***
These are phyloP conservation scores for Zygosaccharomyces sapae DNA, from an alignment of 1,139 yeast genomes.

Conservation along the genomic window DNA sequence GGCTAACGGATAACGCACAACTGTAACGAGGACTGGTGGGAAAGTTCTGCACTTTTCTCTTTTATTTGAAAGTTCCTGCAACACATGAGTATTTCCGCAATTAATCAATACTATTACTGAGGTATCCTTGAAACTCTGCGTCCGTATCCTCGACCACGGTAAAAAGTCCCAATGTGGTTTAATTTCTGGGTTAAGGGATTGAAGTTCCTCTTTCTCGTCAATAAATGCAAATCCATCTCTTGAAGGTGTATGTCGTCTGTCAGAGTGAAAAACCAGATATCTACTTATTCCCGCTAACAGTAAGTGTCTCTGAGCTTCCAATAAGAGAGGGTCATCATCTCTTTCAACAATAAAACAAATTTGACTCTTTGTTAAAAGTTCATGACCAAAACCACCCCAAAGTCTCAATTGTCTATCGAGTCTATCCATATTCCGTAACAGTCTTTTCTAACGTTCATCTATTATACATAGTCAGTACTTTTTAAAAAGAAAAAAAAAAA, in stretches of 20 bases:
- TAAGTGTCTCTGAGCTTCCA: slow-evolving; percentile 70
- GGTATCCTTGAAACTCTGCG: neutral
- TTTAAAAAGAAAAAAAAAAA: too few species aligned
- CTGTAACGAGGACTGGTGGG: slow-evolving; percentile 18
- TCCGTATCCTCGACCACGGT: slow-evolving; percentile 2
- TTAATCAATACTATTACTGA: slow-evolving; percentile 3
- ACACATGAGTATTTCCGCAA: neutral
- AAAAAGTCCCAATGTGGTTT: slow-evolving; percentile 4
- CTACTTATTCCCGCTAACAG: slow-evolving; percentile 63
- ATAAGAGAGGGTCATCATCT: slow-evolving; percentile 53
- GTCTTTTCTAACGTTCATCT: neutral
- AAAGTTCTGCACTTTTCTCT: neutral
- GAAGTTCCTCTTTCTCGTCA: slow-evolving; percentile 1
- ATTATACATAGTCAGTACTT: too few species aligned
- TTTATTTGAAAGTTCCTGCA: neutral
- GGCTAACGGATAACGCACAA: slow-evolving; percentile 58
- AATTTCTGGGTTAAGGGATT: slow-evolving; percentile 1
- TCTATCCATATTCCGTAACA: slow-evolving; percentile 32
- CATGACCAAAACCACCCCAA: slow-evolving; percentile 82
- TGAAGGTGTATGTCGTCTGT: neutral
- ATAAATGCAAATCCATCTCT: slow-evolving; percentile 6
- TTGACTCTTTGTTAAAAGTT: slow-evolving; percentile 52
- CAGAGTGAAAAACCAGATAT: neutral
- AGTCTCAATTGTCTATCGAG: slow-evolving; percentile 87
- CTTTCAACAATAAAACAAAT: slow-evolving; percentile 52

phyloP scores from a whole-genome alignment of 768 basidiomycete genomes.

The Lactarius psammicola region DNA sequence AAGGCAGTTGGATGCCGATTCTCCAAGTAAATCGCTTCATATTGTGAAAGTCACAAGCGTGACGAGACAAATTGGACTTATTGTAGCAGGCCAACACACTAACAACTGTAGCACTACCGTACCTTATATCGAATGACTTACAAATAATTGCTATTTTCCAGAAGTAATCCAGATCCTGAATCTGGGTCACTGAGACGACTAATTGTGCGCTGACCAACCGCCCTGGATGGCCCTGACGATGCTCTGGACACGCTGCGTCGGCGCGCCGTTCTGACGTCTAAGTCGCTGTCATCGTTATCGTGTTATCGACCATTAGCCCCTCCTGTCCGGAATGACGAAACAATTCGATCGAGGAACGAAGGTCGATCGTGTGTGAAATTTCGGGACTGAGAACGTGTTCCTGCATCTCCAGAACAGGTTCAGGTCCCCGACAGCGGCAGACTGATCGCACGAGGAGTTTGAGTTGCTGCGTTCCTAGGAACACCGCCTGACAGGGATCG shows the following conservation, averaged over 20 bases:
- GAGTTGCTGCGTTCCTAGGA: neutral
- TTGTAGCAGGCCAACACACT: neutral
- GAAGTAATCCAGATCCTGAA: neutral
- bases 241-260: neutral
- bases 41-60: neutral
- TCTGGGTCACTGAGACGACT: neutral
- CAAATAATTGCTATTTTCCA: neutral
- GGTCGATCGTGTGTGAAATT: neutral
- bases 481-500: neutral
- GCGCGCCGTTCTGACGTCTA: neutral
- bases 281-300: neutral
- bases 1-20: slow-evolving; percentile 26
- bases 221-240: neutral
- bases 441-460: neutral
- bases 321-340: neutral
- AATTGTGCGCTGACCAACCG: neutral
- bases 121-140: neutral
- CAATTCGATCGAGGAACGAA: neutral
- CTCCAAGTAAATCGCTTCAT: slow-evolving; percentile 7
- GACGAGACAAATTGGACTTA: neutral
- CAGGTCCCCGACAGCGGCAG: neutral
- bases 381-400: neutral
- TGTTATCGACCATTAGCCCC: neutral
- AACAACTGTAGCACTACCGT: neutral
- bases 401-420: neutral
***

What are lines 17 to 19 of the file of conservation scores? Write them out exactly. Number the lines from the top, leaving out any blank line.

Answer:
- TTTATTTGAAAGTTCCTGCA: neutral
- GGCTAACGGATAACGCACAA: slow-evolving; percentile 58
- AATTTCTGGGTTAAGGGATT: slow-evolving; percentile 1